The broadcaster received a total of 234 complaints about the programme, which was first shown on November 3.
At the time, many viewers took to Twitter to accuse panelists of trying to “downplay” recent sexual harassment allegations within Parliament.
While Daily Mail columnist Quentin Letts called journalist Julia Hartley-Brewer a “big strong girl” following accusations that former Defence Secretary Michael Fallon repeatedly touched her knee at a dinner a number of years ago, Ian Hislop laughed over one allegation of a Tory MP taking his personal trainer to the cinema.
“Some of this isn’t high-level crime, is it?” Hislop said. “Compared to say, Putin or Trump.”
“If I could only say that as the only representative of the female gender here today, I know it’s not high level but it doesn’t have to be high level for women to feel under siege in somewhere like the House of Commons.”
The comedian continued: “And actually for women, if you’re constantly being harassed even in a small way, that builds up and that wears you down.
“Sorry, I thought I was on Question Time for a minute,” she joked.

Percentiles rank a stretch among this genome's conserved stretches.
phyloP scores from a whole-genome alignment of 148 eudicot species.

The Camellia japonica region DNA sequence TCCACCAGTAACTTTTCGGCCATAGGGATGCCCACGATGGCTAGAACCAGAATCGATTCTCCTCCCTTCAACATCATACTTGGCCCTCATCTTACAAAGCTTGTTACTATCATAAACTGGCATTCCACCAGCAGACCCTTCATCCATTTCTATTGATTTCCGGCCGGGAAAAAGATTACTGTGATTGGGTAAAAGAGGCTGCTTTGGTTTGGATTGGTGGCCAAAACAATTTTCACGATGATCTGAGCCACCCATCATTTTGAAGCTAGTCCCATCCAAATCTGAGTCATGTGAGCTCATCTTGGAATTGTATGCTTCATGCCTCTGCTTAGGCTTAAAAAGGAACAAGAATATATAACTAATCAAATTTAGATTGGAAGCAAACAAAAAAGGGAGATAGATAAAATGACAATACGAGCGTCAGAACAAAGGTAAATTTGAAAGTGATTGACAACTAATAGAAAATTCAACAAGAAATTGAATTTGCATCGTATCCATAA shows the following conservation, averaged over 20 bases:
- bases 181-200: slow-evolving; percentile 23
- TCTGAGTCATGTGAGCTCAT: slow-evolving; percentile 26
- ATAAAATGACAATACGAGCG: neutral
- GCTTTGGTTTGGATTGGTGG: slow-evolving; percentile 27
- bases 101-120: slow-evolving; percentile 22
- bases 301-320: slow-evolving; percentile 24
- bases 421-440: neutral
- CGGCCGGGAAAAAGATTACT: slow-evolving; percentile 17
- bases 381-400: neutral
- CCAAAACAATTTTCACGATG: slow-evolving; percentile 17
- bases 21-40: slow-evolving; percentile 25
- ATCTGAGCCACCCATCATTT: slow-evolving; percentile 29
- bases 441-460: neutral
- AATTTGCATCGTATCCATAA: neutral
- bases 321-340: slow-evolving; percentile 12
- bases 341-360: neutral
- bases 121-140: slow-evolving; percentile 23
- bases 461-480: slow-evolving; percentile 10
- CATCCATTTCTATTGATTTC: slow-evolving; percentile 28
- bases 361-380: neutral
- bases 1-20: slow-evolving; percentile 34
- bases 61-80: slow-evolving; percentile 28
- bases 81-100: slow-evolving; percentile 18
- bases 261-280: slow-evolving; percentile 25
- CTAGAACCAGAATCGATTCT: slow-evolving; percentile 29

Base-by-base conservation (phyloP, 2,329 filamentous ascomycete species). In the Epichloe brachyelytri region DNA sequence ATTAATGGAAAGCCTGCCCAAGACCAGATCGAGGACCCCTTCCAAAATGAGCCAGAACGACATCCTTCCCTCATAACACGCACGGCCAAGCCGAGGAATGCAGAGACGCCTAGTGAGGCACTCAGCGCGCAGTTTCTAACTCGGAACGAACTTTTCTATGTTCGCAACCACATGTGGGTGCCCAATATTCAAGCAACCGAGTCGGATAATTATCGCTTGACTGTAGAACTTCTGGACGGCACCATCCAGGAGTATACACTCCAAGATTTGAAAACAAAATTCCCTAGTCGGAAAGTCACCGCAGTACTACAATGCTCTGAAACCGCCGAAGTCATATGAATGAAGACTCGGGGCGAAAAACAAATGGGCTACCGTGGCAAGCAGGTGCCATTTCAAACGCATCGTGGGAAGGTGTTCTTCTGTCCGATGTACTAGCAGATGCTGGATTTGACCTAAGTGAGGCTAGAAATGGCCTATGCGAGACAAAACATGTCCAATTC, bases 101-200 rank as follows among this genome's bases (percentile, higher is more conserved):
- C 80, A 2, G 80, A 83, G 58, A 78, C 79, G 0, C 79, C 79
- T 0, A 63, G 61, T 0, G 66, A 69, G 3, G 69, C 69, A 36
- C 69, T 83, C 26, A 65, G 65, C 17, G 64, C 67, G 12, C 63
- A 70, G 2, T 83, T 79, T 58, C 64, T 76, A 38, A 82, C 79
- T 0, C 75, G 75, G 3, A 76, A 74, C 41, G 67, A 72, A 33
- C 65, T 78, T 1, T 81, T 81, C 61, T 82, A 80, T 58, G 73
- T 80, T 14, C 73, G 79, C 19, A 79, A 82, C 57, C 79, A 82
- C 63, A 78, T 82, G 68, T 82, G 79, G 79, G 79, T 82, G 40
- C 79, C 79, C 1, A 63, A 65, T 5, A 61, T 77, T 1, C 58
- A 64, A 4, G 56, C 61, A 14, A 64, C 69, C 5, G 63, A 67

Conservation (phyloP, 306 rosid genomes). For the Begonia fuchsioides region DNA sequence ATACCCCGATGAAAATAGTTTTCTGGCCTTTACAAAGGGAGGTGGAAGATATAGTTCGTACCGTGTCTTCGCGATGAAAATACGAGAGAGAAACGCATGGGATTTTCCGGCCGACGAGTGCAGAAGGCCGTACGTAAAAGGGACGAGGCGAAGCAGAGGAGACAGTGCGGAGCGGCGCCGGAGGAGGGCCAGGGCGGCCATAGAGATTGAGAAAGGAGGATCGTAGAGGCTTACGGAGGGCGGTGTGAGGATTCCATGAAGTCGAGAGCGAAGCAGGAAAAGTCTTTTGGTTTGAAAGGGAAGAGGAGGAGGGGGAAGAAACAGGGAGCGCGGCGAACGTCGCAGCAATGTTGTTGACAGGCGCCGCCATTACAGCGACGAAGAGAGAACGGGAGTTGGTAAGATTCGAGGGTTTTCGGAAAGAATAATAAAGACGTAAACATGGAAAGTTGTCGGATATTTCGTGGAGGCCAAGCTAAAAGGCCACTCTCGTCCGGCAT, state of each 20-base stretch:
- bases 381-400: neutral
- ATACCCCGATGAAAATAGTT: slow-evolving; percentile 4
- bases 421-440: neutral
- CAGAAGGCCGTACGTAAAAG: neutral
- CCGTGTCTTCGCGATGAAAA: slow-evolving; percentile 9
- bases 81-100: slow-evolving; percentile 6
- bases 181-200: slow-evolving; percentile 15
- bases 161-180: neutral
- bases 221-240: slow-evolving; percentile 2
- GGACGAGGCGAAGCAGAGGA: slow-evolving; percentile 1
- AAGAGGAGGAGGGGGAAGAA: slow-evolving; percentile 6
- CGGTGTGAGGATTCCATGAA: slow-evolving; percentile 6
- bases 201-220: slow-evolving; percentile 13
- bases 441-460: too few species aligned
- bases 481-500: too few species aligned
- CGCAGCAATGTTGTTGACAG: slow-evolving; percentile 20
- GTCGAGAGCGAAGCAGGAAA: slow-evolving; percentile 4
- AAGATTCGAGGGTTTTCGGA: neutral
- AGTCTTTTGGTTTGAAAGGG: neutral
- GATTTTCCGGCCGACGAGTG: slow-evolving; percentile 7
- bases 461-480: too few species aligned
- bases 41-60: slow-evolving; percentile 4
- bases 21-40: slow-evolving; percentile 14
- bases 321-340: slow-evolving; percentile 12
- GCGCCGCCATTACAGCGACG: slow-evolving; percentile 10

The clip of Brand has since gone viral, with thousands of people sharing the video online.
But in a response to complaints, the BBC said that guests are booked for the show in advance “rather than for particular topics”, adding that the broadcaster tries “very hard to book guests from all areas of the political spectrum”.
“This means there will sometimes be panel members with views that the audience and others on the show may disagree with,” a statement read.
“We do not necessarily share or endorse the views of the panellists and their material doesn’t reflect the opinions of the BBC.
“The host is also there to chair the show and to add perspective and balance when needs be – as we saw when Jo Brand made her points so eloquently in taking panel members to task in this edition.”
The statement continued: “While most viewers know what to expect from the programme, it doesn’t set out to deliberately offend viewers. Its purpose is to be entertaining and to maintain the standards the show has set over the last 27 years.
“That said, we accept that tastes vary enormously and that some viewers might have a different point of view.”
Figures about the complaints were published as part of a new-fortnightly release by the BBC in an effort to be more transparent following criticism from Ofcom.
Between October 30 and November 12, the broadcaster received 5,529 complaints about its programmes.
The second-most complained about show was an episode of Strictly Come Dancing first shown on November 4.
No other shows received more than 100 complaints during this period, the broadcaster said.